11 August 2011"The Misfits:" British superheroes just want to be teens
Who among us has never wished for superpowers: the ability to read minds, turn invisible, make yourself irresistible to the opposite sex, or fly? That fantasy plays into a very human desire to stand out and be better than the common man. It's not exactly a new concept, either; one only needs to look at America's history of comic books (or, more recently, comic book movies) to see that given the choice, most of us would take great powers and deal with the great responsibility later.
Not so for "The Misfits," a British comedy-drama about to begin its 3rd season on the E4 network. The five teen protagonists are neither heroes nor antiheroes: They are "troubled youths" hit by lightning while performing community service. And they spend most of their time hiding their newfound abilities, wishing they'd just go away. They're mistrusted by the authorities and have less desire to save the world than to save their own crumbling relationships. "Misfits" feels less like a superhero show than an episode of the original "Skins" -- if Tony were immortal and talked to the dead and Sid could turn back time whenever he screwed up.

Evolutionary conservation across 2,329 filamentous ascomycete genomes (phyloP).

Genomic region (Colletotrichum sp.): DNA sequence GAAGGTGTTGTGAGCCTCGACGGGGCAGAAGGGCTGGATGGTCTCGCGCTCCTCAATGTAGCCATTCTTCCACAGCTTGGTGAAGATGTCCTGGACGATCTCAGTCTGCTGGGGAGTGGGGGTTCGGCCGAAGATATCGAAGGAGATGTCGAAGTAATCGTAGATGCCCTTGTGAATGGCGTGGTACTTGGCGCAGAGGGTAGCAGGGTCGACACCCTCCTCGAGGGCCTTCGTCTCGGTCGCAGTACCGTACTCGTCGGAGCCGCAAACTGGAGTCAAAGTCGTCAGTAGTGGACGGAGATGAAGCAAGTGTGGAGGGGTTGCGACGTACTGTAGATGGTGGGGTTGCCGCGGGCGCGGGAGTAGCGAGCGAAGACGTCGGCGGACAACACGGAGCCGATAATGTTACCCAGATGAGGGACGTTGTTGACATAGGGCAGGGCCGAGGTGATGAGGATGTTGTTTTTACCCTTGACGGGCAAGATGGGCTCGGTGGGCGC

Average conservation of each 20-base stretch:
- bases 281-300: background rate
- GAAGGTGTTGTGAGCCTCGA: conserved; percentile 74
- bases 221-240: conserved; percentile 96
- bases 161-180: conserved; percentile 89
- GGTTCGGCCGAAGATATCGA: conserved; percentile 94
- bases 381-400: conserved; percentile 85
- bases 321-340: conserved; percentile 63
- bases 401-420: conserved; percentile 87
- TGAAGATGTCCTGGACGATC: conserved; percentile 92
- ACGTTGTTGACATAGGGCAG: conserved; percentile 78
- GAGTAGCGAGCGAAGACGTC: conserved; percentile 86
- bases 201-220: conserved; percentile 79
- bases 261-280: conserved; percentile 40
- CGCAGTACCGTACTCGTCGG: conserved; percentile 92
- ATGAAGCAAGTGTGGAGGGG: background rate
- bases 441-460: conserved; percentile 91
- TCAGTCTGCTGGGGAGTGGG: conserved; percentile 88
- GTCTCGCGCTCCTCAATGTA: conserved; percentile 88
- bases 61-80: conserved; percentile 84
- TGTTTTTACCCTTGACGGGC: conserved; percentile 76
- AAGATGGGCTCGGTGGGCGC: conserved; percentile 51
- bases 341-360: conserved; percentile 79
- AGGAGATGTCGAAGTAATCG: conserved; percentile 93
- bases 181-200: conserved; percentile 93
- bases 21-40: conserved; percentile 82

With both seasons of "Misfits" now available on Hulu, there's never been a better time to catch up on these anti-"Heroes" as they stumble through life and love, burdened by powers they never asked for and would do almost anything to rid themselves of.
I spoke to series creator Howard Overman about British teenagers, emotional alienation and the country's inferiority complex about American superheroes.( interview under the cutCollapse )